I grew up in the Abbott Homes of Chicago. At that time my entire family lived in different projects housing around the city of Chicago—Cabrini Greens, Altgeld Gardens, Lathrop Homes, Jane Addams Housing and Circle Park. I later learned it wasn’t because we were poor, it was because my grandmother was very active in providing community services through her church, she was an activist and the family supported her in everything she did so we stayed close until she was unable to serve.


Back then we played basketball on the monkey bars because we didn’t have basketball rims on the courts because the parks were to dangerous play in. We eventually got creative and used crates and bike rims and attached them to wood for a backboard, nailed it to a tree or a 2×4 and had someone hold it while we shot the ball and it was the worst because the target was always moving. 


My uncle played for the Chicago Bulls in the 70’s and I grew up going to watch him, my dad and their friends play. I remember the ball hardly ever touching the ground, non-stop running, they hardly ever missed shots, everyone called their shots, no one made calls, no one called fouls, fouls were only given, you pretty much only heard screeching shoes and players calling out screens. THAT’S THE GAME I FELL IN LOVE WITH. I literally never dribbled the ball when I started playing because I thought you were only supposed to pass and shoot.


As I grew up I became pretty good at the game but I also wanted to go my own way and rebel against the rules of my parents household. With many opportunities to play at a higher level I was determined to live a street lifestyle and that was my pursuit.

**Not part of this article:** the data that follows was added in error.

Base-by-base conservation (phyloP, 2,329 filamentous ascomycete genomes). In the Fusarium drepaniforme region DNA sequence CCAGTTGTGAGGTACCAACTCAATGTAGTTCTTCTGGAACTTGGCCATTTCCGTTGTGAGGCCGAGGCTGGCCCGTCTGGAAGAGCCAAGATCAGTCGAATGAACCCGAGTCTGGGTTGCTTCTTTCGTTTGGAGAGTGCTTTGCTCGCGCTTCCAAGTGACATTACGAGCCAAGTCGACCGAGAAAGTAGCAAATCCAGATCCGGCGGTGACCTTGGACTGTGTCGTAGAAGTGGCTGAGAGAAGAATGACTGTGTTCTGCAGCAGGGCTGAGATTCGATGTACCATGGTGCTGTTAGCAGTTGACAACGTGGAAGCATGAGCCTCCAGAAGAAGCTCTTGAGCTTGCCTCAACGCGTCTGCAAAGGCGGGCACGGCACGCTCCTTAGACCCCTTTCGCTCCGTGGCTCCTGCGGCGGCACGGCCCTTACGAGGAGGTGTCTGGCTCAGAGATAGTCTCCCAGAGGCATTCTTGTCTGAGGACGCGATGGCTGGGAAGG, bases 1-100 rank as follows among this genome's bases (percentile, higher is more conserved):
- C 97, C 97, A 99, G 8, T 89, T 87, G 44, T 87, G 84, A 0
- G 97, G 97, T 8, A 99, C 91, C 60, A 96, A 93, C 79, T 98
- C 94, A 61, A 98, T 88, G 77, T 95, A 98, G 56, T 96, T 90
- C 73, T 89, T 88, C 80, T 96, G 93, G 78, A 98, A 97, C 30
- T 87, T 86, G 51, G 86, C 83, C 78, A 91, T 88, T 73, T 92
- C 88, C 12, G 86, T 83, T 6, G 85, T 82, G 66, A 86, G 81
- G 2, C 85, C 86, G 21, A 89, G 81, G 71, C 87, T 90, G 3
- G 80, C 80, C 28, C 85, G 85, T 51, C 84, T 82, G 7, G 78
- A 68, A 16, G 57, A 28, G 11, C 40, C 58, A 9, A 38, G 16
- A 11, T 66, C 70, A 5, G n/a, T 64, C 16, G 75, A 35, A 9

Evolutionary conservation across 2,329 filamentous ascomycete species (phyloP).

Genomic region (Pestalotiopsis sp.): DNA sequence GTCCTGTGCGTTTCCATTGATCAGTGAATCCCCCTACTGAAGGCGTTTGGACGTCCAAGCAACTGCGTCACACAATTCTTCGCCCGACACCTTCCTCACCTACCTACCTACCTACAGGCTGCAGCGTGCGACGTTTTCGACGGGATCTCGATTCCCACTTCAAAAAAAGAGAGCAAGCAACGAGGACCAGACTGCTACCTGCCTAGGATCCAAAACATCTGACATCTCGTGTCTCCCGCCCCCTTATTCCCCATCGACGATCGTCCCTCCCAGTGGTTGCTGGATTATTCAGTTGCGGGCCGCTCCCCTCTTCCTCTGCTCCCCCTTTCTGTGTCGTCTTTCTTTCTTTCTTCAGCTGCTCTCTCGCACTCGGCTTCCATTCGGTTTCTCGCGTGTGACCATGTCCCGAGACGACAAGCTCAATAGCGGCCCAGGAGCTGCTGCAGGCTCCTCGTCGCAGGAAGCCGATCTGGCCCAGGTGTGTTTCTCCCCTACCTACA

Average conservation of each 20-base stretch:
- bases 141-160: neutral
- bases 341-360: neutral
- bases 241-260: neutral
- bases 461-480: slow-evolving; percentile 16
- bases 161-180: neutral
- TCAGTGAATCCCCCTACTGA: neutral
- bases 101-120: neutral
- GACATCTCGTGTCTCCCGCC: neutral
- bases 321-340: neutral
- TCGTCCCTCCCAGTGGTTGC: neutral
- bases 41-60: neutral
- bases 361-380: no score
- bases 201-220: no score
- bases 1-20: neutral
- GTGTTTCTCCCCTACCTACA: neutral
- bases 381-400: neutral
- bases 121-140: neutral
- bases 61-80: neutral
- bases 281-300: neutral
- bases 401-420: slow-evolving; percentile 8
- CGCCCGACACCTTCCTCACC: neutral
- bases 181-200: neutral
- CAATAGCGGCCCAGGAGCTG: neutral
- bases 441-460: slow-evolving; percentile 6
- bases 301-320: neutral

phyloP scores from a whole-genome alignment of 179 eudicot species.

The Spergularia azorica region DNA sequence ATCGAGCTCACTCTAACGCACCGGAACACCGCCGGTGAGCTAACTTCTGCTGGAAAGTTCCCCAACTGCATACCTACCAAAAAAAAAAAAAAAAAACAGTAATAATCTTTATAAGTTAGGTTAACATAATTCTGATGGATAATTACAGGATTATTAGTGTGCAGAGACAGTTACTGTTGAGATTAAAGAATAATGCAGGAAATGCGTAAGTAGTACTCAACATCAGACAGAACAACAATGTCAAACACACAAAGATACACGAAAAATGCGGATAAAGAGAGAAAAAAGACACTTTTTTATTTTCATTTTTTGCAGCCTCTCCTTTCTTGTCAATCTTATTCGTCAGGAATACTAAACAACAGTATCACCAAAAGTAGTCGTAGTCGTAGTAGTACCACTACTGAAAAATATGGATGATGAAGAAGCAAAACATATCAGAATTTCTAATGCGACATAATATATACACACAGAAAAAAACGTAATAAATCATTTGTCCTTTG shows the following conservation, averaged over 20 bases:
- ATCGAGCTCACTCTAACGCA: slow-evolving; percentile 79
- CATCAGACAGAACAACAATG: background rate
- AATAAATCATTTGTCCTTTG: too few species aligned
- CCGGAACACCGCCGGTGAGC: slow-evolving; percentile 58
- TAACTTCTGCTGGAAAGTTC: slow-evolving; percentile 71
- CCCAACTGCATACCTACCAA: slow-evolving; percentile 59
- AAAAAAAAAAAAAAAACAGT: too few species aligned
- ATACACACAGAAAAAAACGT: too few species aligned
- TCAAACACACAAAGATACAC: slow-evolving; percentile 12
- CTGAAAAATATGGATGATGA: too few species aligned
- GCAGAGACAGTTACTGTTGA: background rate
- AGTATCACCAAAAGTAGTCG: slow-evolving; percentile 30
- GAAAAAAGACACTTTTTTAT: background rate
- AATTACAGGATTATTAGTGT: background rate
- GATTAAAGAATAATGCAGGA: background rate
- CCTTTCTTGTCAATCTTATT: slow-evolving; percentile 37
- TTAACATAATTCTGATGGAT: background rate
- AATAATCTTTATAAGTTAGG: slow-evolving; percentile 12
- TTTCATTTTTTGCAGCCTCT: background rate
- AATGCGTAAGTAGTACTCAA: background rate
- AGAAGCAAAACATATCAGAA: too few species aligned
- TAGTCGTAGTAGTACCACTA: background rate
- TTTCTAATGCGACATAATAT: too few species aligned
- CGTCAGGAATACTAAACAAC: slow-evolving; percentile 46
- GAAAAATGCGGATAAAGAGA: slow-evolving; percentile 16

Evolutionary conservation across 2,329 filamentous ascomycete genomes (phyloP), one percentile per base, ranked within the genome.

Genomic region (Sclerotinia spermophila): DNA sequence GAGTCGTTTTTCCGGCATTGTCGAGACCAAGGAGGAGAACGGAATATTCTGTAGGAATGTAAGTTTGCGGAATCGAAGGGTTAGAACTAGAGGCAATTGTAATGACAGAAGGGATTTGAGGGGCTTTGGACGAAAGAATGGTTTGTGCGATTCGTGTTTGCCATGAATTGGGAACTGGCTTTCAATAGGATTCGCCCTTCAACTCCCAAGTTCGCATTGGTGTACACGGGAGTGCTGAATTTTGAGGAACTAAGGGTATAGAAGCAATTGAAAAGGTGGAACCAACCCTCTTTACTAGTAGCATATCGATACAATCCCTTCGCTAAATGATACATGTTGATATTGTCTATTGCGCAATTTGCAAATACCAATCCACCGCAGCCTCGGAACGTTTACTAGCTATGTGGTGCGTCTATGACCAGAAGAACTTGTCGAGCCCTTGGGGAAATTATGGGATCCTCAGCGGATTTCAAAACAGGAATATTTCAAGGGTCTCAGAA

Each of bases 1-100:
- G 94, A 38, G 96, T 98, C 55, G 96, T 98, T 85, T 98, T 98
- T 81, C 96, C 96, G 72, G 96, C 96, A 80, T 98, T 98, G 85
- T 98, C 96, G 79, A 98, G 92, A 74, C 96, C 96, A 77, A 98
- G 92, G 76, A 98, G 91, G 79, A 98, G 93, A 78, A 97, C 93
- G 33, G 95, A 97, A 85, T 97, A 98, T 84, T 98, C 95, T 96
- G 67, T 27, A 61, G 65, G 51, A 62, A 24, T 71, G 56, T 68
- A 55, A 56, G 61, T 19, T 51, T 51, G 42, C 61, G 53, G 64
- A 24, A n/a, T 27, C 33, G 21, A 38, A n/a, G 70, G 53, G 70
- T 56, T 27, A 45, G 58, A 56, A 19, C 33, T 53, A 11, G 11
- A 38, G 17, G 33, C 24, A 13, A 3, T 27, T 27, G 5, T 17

At the age of 46, I am a father of three and married to my high school sweetheart of 23 years. I am still very active in basketball leagues of all ages and it has been the greatest blessing to play the sport with my now 20 year old son. I am also a huge volleyball fan. I play that regularly too.


 Pre-COVID, my family and I had a very active faith-based charity named Flirt w/ Life where through a partnership with Chicago Public Schools, City Colleges, DePaul University, we hosted an awesome mentoring opportunity for youth, high school and pre-professionals at the infamous Gold Coast Dave & Busters in Chicago. We also host a motorcycle safety and awareness initiative where we partner with the City of Chicago, the Chicago Police Department, and several other State ran motorcycle licensing and training entities to encourage riders to take free State ran training courses. Through our great partnerships we also co-host a series of other awesome events.


I am also a the proprietor of a transportation and logistics entity.


I am a firm believer in entrepreneurship, education and mentoring.


With all the gifts, talents and passion in me, I am honored to be apart of the awesome initiatives to encourage our communities live out the core-values at PeacePlayers and to serve the city I love the most.

Our Coaches

Rodeny Harris

Steven Harris

Coach Tamara
Nike Community Ambassador

Coach Tahj
Nike Community Ambassador

Our LOCAL Partners

Chicago Park District

Chicago park district

Palmer Park

CICS Prairie

Pullman Community Center

Pullman Community Center

Pullman Community Center